Hospitality: Industry Overview
On the surface it's calm and tranquil luxury. An executive takes a sip of a fine cocktail while reclining into a leather chair; a celebrity tucks into the finest French cuisine. Behind the scenes, however, the exciting, adrenaline-fueled hospitality machine is pumping away and you could get on board.
Businessmen and tourists are flocking to Mumbai like never before - an annual increase of 13 per cent in foreign visitors - so it comes as no surprise that hotels, restaurants and bars throughout the city are teeming.
The hospitality industry is booming, with an estimated 140,000 new hotel rooms expected to open up by 2010. Over the last two years, 1,200 rooms in the five star category have sprung up solely in Mumbai's northern suburbs. Such rapid expansion has opened up thousands of diverse and exciting job opportunities.
"Any international player in the hospitality world today wants a foothold in India. Growing at 20 - 30 per cent it is the biggest market to be in," said Anil Malik, general manager, Grand Central, Lower Parel. "In Mumbai the number of rooms is still acutely under supply. Even Singapore has more rooms, although the demand here has surpassed that of Singapore's."
There are unprecedented levels of development and investment across India's financial and commercial capital and the hospitality industry in racing to keep up. The northern suburbs have emerged as the new hub for five star properties, owing to the new business district in Andheri and the development of the Bandra Kurla Complex.
While The Taj Palace and Tower and The Oberoi have long held monopoly in South Mumbai, there is now a plethora of choices ranging from uptown snobbery to downtown luxury.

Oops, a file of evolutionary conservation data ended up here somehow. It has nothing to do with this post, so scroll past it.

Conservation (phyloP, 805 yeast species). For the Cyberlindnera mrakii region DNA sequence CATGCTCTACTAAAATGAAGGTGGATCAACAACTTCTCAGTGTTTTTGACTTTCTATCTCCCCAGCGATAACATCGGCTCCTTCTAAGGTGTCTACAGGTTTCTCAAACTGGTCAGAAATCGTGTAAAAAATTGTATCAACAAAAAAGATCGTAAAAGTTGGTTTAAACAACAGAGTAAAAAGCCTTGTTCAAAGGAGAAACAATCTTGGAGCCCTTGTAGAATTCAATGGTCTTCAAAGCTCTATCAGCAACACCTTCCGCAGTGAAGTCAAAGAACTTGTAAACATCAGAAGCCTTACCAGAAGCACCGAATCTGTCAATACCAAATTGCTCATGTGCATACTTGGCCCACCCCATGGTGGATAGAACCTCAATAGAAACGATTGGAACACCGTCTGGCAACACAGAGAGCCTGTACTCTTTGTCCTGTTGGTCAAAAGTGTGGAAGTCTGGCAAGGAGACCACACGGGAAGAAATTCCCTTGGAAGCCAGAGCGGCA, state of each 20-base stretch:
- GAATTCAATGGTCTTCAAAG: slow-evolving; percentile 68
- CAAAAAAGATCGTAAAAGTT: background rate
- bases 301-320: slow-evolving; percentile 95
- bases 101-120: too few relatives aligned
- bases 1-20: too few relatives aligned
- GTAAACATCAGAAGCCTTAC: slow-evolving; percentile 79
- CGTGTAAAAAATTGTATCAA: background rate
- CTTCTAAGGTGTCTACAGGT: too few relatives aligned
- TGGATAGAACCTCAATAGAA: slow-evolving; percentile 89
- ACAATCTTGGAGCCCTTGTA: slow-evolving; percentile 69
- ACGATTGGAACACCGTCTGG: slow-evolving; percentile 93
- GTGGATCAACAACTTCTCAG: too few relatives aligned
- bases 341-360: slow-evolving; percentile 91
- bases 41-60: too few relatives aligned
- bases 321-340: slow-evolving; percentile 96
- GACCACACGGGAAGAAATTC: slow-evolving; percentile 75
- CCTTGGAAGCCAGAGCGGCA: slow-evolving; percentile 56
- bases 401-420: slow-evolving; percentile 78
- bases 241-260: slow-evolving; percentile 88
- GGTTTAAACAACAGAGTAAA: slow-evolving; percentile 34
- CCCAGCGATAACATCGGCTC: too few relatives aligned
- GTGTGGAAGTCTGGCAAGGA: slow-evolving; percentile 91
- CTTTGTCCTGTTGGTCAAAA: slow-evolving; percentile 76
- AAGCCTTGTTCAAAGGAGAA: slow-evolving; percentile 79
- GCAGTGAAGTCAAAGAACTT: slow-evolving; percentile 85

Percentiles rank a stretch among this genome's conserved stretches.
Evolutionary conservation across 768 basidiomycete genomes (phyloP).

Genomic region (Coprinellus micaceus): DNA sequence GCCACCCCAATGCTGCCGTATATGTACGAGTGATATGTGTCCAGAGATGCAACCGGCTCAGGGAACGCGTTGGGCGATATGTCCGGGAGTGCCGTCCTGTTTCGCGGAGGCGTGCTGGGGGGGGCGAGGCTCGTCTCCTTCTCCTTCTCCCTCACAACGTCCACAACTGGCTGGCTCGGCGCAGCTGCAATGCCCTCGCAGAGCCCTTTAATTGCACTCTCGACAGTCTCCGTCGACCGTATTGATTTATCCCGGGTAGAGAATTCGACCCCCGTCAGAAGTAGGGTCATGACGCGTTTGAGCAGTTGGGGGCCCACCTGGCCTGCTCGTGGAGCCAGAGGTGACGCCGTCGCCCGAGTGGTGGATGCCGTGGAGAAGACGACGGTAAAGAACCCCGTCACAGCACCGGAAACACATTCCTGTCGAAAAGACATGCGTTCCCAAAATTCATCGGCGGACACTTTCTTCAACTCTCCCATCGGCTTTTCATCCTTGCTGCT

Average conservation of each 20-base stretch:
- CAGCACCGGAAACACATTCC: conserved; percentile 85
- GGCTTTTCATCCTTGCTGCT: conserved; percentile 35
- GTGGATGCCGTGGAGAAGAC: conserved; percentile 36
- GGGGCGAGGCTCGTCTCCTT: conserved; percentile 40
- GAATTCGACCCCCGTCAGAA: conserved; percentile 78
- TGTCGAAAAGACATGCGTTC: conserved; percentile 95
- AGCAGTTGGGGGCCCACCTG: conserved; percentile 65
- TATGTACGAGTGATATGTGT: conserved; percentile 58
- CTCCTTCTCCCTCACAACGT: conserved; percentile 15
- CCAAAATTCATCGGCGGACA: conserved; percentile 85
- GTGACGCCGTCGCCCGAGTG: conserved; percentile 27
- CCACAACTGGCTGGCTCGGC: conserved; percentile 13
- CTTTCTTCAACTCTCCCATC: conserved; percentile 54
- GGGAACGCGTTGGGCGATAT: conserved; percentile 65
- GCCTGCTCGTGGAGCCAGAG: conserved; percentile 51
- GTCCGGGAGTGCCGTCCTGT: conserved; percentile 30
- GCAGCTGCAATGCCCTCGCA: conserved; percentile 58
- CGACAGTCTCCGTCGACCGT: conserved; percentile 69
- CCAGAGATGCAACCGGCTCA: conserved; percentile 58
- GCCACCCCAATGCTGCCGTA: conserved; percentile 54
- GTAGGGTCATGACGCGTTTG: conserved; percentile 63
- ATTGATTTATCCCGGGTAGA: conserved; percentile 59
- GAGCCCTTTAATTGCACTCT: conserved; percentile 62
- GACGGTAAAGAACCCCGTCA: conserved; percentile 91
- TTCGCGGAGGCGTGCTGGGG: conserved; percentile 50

"Maharashtra is a very progressive state, with the highest returns on foreign direct investments. As such, banks, finance and IT companies are registering in Mumbai. This in turn translates into a demand for rooms. Mumbai is both the centre and transit point into other upcoming hubs such as Pune," said Mohit Nirula, general manager, The Oberoi.
With the celebrated Four Seasons hotel poised to be unveiled later this month and occupancy across hotels at an estimated 80 per cent, even Mumbai's previously uninhabited central mill land has become a hotbed of activity. The Grand Central was the first five star constructed on a mill land that catalysed the movement and exposure to Parel, catapulting its land prices to that of Cuffe Parade or Nariman Point.
Plenty of vacancies
The boom in the hotel industry has made hospitality a hugely attractive career option with unlimited opportunities. Every student studying at one of the 12 catering institutes in Mumbai has lined up a job before graduating. The FHRAI Institute of Hospitality Management is in the process of setting up colleges in Delhi and Mumbai.
Hospitality students can also take advantage of international tie-ups, meaning a fresh graduate to save up to Rs 4-5 lakhs a year with jobs in India or Europe. However, this can often lead to staff being poached and attrition rates are high.
"70-80 per cent of our workforce is straight out of colleges," added Malik. "The youth have a desire to prove themselves and large organisations like the ITC believe in recruiting them at a time that they can be moulded in keeping with the company ethos. "India has now become the service sector supply chain of the world, and our hotels are the largest poaching grounds. Our biggest challenge is not to recruit, but to replace. Of the 500 we employ every year, we have to replace around half, who end up getting jobs in hotels abroad and on cruise liners," said Malik.